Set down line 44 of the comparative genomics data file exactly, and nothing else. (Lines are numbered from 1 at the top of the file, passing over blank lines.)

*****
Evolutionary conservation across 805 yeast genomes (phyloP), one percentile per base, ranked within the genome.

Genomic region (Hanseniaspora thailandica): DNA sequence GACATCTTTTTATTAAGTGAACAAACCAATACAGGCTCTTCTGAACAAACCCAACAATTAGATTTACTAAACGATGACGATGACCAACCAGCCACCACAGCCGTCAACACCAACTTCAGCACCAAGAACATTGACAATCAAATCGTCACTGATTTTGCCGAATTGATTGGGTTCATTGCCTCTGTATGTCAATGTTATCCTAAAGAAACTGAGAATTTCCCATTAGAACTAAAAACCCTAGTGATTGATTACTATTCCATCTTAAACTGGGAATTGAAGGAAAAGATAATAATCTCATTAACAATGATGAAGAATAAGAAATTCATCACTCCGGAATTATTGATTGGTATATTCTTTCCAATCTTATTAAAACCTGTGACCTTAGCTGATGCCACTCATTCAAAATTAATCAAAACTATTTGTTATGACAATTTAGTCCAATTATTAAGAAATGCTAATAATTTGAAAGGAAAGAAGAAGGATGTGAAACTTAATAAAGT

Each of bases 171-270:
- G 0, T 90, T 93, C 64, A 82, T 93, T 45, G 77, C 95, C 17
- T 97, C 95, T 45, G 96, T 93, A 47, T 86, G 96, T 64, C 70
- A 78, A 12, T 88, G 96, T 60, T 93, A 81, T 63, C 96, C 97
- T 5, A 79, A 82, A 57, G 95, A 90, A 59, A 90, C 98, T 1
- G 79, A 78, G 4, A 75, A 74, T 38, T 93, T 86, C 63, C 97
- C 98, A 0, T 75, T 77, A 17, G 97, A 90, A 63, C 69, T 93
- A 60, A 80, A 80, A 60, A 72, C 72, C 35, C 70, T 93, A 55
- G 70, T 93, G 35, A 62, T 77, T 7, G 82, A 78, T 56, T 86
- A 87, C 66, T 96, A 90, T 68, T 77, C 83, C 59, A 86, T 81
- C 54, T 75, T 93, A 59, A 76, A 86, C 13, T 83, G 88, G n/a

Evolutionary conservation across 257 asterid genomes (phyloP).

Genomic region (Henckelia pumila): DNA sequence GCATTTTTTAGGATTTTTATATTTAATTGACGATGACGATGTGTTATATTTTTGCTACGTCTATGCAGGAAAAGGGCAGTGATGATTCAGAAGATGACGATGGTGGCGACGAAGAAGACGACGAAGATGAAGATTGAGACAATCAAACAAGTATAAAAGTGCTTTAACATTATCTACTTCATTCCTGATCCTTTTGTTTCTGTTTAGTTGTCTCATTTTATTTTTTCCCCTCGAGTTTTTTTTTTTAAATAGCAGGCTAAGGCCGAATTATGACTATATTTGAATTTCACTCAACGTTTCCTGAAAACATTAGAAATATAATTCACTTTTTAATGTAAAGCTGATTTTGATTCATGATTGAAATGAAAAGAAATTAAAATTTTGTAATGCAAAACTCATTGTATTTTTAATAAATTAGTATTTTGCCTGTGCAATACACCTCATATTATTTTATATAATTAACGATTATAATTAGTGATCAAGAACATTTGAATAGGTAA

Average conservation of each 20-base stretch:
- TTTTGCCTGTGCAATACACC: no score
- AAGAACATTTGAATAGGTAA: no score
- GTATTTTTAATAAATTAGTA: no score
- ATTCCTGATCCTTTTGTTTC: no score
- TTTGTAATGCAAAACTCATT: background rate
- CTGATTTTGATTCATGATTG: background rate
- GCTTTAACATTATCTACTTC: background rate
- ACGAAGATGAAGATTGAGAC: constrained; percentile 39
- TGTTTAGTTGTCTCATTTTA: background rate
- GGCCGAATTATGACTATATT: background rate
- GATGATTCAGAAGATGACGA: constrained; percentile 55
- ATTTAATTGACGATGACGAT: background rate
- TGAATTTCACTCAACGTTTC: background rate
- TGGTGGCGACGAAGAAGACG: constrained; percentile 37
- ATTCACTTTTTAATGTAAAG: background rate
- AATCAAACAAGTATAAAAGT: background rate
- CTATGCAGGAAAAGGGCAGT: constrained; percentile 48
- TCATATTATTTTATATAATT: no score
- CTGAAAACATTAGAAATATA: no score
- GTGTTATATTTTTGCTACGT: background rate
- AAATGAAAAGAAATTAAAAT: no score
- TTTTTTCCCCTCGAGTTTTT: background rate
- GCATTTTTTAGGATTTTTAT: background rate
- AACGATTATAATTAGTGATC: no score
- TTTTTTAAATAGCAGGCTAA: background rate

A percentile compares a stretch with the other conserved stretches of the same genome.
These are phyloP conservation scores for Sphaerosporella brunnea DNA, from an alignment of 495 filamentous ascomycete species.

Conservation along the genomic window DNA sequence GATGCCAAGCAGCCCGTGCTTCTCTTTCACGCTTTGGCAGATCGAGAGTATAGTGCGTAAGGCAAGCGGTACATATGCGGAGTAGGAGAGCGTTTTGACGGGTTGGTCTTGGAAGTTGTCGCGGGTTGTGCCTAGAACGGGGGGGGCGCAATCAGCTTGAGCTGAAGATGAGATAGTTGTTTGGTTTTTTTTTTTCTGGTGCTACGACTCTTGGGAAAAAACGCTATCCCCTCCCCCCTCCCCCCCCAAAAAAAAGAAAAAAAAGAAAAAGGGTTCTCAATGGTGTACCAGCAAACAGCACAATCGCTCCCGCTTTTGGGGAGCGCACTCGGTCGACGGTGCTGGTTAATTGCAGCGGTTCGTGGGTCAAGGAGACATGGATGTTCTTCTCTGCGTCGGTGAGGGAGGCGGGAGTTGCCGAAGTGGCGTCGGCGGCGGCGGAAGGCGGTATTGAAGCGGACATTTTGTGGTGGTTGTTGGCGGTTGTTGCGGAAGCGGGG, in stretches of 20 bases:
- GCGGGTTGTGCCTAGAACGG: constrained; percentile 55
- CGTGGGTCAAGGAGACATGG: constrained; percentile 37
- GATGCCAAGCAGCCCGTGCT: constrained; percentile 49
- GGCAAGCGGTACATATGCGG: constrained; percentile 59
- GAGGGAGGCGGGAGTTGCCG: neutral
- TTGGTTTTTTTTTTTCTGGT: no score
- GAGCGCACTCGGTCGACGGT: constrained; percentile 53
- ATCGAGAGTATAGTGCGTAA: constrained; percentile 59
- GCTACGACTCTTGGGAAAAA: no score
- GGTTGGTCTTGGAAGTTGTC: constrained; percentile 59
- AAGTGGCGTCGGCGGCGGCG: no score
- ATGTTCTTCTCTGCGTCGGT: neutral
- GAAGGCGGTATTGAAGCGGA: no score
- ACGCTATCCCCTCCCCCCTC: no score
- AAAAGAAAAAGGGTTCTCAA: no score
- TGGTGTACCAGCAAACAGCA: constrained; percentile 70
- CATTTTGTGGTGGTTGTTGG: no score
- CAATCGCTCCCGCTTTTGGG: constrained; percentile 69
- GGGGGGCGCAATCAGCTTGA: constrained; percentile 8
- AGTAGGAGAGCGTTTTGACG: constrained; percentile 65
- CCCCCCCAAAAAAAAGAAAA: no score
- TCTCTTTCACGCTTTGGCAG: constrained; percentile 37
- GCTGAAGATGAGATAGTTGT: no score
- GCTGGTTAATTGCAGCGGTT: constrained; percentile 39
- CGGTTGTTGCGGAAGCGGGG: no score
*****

Conservation along the genomic window DNA sequence GATGCCAAGCAGCCCGTGCTTCTCTTTCACGCTTTGGCAGATCGAGAGTATAGTGCGTAAGGCAAGCGGTACATATGCGGAGTAGGAGAGCGTTTTGACGGGTTGGTCTTGGAAGTTGTCGCGGGTTGTGCCTAGAACGGGGGGGGCGCAATCAGCTTGAGCTGAAGATGAGATAGTTGTTTGGTTTTTTTTTTTCTGGTGCTACGACTCTTGGGAAAAAACGCTATCCCCTCCCCCCTCCCCCCCCAAAAAAAAGAAAAAAAAGAAAAAGGGTTCTCAATGGTGTACCAGCAAACAGCACAATCGCTCCCGCTTTTGGGGAGCGCACTCGGTCGACGGTGCTGGTTAATTGCAGCGGTTCGTGGGTCAAGGAGACATGGATGTTCTTCTCTGCGTCGGTGAGGGAGGCGGGAGTTGCCGAAGTGGCGTCGGCGGCGGCGGAAGGCGGTATTGAAGCGGACATTTTGTGGTGGTTGTTGGCGGTTGTTGCGGAAGCGGGG, in stretches of 20 bases: